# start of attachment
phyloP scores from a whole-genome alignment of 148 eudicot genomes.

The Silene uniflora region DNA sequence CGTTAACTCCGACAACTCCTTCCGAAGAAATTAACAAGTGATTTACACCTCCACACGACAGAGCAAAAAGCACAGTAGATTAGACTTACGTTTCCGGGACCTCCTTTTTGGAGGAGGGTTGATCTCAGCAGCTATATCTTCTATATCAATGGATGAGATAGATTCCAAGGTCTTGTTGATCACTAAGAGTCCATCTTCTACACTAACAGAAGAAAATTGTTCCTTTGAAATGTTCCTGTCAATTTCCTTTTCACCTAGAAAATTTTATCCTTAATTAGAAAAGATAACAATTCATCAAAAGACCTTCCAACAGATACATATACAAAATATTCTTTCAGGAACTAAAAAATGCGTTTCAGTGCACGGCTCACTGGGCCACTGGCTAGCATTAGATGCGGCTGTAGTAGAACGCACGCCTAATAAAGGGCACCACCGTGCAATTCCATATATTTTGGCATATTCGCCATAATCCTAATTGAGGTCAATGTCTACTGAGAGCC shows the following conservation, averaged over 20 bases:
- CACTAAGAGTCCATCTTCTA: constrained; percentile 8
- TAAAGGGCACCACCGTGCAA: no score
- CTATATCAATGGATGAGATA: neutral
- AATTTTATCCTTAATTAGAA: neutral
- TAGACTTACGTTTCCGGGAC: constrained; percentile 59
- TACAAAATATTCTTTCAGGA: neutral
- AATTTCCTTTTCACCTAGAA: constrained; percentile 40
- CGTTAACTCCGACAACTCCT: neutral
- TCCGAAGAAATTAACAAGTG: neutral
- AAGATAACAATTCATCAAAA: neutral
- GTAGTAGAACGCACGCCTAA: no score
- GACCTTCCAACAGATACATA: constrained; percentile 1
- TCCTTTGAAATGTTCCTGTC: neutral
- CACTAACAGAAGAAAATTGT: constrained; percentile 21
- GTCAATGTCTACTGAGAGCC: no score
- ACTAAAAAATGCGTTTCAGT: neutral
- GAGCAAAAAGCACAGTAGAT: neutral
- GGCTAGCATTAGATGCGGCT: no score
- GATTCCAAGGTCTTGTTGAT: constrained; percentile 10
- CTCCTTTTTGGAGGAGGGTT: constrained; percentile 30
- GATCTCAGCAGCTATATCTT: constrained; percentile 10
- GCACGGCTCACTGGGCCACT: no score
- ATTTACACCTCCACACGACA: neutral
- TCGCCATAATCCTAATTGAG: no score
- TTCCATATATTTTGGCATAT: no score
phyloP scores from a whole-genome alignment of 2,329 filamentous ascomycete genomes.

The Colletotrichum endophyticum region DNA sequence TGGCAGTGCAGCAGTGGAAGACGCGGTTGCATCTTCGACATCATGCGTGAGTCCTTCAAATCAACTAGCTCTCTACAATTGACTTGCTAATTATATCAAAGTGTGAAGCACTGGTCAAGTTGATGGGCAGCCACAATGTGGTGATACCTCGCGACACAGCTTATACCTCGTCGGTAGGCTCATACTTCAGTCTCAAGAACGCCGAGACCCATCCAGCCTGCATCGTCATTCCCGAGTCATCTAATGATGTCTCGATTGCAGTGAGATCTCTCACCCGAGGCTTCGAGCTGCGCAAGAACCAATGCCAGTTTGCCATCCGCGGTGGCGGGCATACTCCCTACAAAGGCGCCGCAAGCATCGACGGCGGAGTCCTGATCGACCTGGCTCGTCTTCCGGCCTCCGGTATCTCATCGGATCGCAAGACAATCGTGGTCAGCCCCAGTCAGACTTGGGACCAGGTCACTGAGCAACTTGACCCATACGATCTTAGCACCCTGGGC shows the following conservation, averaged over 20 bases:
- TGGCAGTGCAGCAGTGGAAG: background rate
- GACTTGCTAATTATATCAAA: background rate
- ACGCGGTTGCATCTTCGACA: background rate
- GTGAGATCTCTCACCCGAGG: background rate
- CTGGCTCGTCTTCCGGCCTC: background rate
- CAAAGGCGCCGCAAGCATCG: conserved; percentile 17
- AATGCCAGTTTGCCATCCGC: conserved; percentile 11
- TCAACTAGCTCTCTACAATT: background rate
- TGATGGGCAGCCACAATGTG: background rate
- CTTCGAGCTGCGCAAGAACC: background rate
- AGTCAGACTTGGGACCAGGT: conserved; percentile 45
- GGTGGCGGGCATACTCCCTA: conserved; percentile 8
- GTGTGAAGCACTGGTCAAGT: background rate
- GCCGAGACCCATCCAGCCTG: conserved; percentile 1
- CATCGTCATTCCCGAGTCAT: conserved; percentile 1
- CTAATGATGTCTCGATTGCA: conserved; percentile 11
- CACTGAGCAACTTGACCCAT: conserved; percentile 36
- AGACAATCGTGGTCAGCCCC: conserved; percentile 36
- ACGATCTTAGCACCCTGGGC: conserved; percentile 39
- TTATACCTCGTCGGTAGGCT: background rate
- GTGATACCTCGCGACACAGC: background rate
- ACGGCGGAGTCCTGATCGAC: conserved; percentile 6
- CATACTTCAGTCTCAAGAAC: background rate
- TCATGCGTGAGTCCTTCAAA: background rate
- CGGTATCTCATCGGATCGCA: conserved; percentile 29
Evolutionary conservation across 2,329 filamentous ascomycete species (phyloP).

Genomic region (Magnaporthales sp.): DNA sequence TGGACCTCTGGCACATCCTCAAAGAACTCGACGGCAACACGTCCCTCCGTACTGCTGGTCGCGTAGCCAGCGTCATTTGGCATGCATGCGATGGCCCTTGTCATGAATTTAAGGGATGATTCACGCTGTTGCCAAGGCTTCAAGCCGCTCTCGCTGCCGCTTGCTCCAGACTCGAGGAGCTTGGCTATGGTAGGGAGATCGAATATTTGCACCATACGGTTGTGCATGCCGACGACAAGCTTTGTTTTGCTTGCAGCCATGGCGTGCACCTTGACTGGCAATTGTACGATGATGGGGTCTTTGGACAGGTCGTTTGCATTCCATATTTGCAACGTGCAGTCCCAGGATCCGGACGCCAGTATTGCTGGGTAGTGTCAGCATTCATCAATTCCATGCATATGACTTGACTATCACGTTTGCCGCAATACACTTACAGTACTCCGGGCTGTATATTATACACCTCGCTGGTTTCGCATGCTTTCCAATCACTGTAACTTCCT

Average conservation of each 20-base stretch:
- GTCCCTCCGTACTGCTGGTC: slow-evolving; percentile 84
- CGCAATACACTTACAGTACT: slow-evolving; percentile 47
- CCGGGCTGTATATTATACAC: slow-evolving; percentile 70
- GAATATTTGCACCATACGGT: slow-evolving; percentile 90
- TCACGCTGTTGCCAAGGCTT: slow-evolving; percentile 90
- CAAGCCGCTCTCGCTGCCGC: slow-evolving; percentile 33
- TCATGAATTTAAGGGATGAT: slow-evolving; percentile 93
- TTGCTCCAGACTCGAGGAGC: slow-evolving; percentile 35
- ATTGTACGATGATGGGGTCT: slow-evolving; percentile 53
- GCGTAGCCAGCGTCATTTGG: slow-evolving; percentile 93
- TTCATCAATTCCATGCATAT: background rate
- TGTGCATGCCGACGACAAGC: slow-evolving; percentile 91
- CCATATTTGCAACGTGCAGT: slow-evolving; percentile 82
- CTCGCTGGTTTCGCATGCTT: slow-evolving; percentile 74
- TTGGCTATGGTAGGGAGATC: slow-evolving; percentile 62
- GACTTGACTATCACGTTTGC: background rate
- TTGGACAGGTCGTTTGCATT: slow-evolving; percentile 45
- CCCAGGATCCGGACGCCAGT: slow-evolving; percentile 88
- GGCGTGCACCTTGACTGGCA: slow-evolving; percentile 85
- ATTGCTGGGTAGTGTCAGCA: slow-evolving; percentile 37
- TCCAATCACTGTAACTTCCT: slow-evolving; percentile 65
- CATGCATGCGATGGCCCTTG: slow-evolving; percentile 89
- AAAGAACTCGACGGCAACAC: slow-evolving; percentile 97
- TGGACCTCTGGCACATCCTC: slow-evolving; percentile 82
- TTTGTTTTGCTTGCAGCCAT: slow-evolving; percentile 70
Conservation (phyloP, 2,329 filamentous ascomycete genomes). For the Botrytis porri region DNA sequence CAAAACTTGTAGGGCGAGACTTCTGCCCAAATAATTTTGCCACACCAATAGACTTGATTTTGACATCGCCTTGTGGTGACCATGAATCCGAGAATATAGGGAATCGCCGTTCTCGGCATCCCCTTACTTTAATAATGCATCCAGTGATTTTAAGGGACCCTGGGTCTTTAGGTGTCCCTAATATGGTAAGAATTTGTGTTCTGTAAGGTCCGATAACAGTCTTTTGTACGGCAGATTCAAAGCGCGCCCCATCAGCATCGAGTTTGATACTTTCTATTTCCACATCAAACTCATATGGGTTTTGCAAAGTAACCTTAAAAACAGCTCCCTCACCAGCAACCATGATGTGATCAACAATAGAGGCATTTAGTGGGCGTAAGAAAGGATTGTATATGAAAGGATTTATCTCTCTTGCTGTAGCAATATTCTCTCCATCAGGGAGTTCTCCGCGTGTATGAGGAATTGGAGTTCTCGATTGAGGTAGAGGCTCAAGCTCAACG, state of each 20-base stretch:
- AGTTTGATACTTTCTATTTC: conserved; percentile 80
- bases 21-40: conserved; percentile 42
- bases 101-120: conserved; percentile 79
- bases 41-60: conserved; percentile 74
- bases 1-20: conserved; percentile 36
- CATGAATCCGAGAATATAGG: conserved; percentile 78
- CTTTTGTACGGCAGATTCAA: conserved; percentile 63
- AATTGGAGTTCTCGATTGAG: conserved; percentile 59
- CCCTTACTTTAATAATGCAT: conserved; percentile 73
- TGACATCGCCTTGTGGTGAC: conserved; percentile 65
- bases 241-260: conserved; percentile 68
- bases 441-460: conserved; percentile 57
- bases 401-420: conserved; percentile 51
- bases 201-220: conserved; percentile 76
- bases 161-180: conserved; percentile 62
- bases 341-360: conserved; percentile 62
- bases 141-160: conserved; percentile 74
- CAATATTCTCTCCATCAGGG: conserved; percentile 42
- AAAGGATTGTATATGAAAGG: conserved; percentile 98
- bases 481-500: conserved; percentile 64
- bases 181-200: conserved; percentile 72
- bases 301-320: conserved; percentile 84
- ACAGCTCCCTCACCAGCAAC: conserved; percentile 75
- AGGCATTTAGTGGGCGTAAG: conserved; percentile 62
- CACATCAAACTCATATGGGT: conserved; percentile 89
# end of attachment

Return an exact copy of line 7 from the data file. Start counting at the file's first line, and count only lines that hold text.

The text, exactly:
- TAGACTTACGTTTCCGGGAC: constrained; percentile 59